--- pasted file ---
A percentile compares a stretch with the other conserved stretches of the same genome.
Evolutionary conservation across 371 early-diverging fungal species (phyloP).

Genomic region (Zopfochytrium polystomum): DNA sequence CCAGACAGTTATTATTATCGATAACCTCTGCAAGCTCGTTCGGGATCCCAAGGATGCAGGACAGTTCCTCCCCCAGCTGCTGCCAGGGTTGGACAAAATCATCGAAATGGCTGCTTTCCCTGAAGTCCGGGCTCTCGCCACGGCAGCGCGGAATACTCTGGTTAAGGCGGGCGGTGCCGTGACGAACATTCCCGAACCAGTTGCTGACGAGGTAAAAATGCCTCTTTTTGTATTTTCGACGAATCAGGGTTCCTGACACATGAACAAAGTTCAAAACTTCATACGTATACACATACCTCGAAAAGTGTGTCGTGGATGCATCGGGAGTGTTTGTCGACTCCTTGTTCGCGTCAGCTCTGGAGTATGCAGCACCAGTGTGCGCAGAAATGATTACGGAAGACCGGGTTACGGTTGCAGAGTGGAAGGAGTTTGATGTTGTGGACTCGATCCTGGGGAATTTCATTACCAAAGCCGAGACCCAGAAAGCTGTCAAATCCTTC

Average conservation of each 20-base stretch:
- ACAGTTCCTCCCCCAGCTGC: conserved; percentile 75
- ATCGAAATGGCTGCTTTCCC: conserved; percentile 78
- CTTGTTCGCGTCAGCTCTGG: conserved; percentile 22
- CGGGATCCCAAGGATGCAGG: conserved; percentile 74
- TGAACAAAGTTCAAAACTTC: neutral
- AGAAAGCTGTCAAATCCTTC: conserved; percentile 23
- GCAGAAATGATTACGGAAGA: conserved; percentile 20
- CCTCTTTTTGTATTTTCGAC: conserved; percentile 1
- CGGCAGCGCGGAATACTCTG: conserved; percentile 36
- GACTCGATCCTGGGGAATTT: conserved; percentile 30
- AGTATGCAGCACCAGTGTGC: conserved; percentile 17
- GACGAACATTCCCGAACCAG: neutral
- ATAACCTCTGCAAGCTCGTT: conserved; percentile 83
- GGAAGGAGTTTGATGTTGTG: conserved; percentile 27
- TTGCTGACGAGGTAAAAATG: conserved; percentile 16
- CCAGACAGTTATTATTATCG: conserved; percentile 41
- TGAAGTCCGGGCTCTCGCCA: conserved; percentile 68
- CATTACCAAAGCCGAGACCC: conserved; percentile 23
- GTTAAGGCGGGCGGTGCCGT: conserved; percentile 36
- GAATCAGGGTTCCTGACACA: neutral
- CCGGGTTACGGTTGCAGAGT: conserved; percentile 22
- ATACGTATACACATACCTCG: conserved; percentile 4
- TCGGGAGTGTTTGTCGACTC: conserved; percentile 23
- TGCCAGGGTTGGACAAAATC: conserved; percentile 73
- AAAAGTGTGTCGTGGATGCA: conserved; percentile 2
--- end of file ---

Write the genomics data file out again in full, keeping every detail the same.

A percentile compares a stretch with the other conserved stretches of the same genome.
Evolutionary conservation across 371 early-diverging fungal species (phyloP).

Genomic region (Zopfochytrium polystomum): DNA sequence CCAGACAGTTATTATTATCGATAACCTCTGCAAGCTCGTTCGGGATCCCAAGGATGCAGGACAGTTCCTCCCCCAGCTGCTGCCAGGGTTGGACAAAATCATCGAAATGGCTGCTTTCCCTGAAGTCCGGGCTCTCGCCACGGCAGCGCGGAATACTCTGGTTAAGGCGGGCGGTGCCGTGACGAACATTCCCGAACCAGTTGCTGACGAGGTAAAAATGCCTCTTTTTGTATTTTCGACGAATCAGGGTTCCTGACACATGAACAAAGTTCAAAACTTCATACGTATACACATACCTCGAAAAGTGTGTCGTGGATGCATCGGGAGTGTTTGTCGACTCCTTGTTCGCGTCAGCTCTGGAGTATGCAGCACCAGTGTGCGCAGAAATGATTACGGAAGACCGGGTTACGGTTGCAGAGTGGAAGGAGTTTGATGTTGTGGACTCGATCCTGGGGAATTTCATTACCAAAGCCGAGACCCAGAAAGCTGTCAAATCCTTC

Average conservation of each 20-base stretch:
- ACAGTTCCTCCCCCAGCTGC: conserved; percentile 75
- ATCGAAATGGCTGCTTTCCC: conserved; percentile 78
- CTTGTTCGCGTCAGCTCTGG: conserved; percentile 22
- CGGGATCCCAAGGATGCAGG: conserved; percentile 74
- TGAACAAAGTTCAAAACTTC: neutral
- AGAAAGCTGTCAAATCCTTC: conserved; percentile 23
- GCAGAAATGATTACGGAAGA: conserved; percentile 20
- CCTCTTTTTGTATTTTCGAC: conserved; percentile 1
- CGGCAGCGCGGAATACTCTG: conserved; percentile 36
- GACTCGATCCTGGGGAATTT: conserved; percentile 30
- AGTATGCAGCACCAGTGTGC: conserved; percentile 17
- GACGAACATTCCCGAACCAG: neutral
- ATAACCTCTGCAAGCTCGTT: conserved; percentile 83
- GGAAGGAGTTTGATGTTGTG: conserved; percentile 27
- TTGCTGACGAGGTAAAAATG: conserved; percentile 16
- CCAGACAGTTATTATTATCG: conserved; percentile 41
- TGAAGTCCGGGCTCTCGCCA: conserved; percentile 68
- CATTACCAAAGCCGAGACCC: conserved; percentile 23
- GTTAAGGCGGGCGGTGCCGT: conserved; percentile 36
- GAATCAGGGTTCCTGACACA: neutral
- CCGGGTTACGGTTGCAGAGT: conserved; percentile 22
- ATACGTATACACATACCTCG: conserved; percentile 4
- TCGGGAGTGTTTGTCGACTC: conserved; percentile 23
- TGCCAGGGTTGGACAAAATC: conserved; percentile 73
- AAAAGTGTGTCGTGGATGCA: conserved; percentile 2